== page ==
We also don’t know how many minimum-salary players each team will have. I assumed the Astros would have 22 minimum-salary players, because otherwise their 2014 payroll would have been $5 million, for Jason Castro, Jose Altuve, and Trevor Crowe. But for most teams, I didn’t account for three, four or five players at close to $500,000.
The chart starts with Houston, which has the lowest 2014 payroll obligations, and ends with the Los Angeles Dodgers, which has the highest. But those numbers don’t tell the story. The key is to see which teams are already at or above their 2013 payroll, even with significant holes that need to be filled.
|Team||2012 Payroll||2013 Payroll||2014 Payroll Obligations|
The Astros, Marlins, Mariners, Twins and Cubs head into this offseason with tremendous financial flexibility — at least as compared to their player payrolls in 2012 and 2013. The new television money will provide a cushion for these teams as they continue their rebuilding plans. The Rays, too, look to have wiggle room, even if they don’t trade David Price. (The TV money could keep Price on the Tropicana Field mound until he becomes a free agent.)
On the other end, we find the Dodgers, which don’t seem to care much about budgets. There’s also the New York Yankees, which claim to be pushing to get under the $189 million luxury tax threshhold. The extra national TV money will be nice, but the cash likely is irrelevant to their plans.
Among bigger-spending teams, the Cardinals, White Sox, Rangers, Red Sox, Mets and Phillies have shed tens of millions off their 2013 payrolls, with trades or players leaving in free agency. How much these teams use the new TV money on free-agent signings or trades for expensive players remains to be seen.
The Indians sit in an interesting position. Cleveland made several splashes in the free-agent market last winter, signing Nick Swisher and Michael Bourn to four-year contracts. Both of those deals are backloaded to some extent, with the first-year payments the lowest of the four. Those contracts suggest the Indians were doing some early planning for the additional $25 million. Now that the Tribe has non-tendered Chris Perez and is said to be ready to walk away from Ubaldo Jimenez, they’ll have payroll flexibility even with the bigger paychecks owed to Bourn and Swisher.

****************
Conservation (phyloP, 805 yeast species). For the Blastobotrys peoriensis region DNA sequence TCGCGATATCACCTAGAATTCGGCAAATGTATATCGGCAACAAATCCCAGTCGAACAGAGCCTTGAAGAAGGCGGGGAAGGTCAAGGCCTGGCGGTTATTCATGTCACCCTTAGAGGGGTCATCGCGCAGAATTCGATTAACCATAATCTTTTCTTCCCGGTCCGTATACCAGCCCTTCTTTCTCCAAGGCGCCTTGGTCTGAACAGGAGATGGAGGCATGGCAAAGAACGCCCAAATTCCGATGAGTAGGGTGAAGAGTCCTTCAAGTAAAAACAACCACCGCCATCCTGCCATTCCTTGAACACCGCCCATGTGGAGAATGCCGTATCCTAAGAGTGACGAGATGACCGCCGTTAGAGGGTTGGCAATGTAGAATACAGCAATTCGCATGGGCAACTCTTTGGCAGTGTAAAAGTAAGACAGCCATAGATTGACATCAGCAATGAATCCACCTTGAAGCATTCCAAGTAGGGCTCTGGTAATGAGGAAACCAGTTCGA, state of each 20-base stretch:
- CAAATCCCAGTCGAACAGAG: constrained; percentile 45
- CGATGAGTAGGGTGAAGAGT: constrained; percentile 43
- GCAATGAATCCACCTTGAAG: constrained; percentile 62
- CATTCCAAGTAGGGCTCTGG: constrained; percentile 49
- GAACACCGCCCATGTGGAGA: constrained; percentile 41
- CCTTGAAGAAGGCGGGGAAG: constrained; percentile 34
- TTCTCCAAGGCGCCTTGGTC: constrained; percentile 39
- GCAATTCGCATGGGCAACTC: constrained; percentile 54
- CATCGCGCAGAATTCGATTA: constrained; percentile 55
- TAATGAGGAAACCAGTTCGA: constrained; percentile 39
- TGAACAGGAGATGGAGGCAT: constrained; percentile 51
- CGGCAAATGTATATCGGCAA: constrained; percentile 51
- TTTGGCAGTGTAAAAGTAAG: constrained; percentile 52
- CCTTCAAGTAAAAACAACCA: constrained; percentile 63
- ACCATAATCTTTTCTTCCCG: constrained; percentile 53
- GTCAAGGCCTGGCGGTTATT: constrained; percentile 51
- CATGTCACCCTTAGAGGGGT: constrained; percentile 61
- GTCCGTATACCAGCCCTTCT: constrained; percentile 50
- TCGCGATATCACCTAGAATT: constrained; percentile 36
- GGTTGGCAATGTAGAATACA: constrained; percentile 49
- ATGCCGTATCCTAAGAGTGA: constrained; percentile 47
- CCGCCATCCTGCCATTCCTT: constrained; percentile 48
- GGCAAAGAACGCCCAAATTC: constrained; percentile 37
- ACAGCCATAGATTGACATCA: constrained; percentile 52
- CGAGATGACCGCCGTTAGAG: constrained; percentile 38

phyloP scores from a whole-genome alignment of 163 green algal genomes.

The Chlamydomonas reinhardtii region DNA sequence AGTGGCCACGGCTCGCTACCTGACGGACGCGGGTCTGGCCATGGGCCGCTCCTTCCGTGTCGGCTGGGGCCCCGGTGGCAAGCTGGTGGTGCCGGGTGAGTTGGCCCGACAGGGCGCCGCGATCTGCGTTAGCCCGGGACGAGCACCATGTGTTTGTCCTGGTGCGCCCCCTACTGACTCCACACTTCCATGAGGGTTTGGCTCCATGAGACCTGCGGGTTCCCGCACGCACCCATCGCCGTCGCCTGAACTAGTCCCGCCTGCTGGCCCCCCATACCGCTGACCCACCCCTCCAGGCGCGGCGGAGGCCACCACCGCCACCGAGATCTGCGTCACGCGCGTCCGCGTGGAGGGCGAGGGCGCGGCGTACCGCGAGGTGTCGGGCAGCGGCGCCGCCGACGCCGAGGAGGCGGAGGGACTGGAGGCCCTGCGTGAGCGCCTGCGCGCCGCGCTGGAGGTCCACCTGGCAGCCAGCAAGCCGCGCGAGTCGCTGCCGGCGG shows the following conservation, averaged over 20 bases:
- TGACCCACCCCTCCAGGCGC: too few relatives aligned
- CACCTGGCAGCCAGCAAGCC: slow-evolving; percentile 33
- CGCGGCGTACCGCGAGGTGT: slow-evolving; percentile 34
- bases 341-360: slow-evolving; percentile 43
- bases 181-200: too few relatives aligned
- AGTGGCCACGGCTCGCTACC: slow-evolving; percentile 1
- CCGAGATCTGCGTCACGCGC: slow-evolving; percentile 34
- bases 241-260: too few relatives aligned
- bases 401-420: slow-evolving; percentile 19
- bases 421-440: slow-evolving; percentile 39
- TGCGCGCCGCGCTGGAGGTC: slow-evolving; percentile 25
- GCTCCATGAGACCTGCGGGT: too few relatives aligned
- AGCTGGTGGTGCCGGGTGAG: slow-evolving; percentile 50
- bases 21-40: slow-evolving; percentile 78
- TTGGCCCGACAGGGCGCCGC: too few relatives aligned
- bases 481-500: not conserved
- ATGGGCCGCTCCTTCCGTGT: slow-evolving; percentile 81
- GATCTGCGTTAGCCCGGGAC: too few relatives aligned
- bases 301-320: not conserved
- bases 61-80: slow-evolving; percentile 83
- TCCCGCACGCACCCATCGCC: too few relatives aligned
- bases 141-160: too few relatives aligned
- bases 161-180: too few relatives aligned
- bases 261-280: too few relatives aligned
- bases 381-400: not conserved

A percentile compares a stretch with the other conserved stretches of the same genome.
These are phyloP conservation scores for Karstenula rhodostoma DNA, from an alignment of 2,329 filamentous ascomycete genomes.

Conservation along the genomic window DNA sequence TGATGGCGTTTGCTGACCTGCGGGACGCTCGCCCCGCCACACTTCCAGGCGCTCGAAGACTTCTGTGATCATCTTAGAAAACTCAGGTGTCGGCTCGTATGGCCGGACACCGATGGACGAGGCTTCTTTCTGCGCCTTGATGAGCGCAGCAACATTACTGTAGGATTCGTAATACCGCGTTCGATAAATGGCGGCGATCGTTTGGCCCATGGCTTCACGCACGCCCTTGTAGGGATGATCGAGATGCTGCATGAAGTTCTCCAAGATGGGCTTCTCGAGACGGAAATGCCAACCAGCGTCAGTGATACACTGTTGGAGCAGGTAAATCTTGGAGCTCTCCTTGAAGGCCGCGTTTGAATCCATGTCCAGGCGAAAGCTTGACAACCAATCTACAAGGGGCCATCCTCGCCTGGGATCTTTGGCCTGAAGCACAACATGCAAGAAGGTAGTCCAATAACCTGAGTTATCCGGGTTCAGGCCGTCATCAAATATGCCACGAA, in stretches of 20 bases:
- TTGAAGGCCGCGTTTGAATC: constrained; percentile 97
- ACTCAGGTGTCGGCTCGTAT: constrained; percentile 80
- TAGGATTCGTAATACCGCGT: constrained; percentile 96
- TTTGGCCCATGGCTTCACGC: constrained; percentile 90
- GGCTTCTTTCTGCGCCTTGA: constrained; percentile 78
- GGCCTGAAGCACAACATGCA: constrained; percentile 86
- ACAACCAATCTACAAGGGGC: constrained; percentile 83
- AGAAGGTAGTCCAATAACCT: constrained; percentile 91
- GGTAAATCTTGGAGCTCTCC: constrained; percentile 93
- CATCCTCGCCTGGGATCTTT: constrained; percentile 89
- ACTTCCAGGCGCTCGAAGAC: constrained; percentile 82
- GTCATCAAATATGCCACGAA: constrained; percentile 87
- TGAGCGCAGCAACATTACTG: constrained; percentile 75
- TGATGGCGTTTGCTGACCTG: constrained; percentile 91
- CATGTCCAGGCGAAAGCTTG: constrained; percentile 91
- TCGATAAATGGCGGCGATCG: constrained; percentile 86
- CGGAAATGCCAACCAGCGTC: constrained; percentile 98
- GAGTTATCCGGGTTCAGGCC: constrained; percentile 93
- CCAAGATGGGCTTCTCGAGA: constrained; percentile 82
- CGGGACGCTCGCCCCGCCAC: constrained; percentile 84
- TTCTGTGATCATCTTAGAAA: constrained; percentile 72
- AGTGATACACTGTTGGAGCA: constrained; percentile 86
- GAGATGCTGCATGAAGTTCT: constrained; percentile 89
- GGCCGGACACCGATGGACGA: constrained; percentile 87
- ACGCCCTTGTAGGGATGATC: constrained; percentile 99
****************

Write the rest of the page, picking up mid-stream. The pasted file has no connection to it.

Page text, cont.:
The remaining teams — whether small-market or big-market — appear to have already made at least some plans for the additional $25 million they’ll receive this season. I say this based on the teams’ 2014 obligations, as compared to their 2012 and 2013 Opening Day payrolls.
For example, the Giants’ new contracts with Hunter Pence and Tim Lincecum bring them close to last year’s payroll — and they still need two starters, a left fielder and upgrades to the bench and to the bullpen. The Angels head into the offseason with $14 million more in salary commitments than they had to start 2013, thanks mostly to Josh Hamilton‘s backloaded contract. And the Halos need pitching in the worst way, prompting rumors that they’ll trade Mark Trumbo or Peter Bourjos or both to get some quality arms. The Reds, too, are ahead of where they were to begin 2013, thanks to Joey Votto’s and Brandon Phillips‘ contracts. Again, it’s not surprising there are rumors the Reds might try to trade Phillips. Cincinnati has several holes to fill, the biggest of which is the rotation spot previously held by Bronson Arroyo, who now is a free agent.
Sally forth, baseball fans. You are now armed with the knowledge of where your favorite team’s payroll stands heading into 2014 and which other teams are most likely to compete with yours for coveted trades and free agents.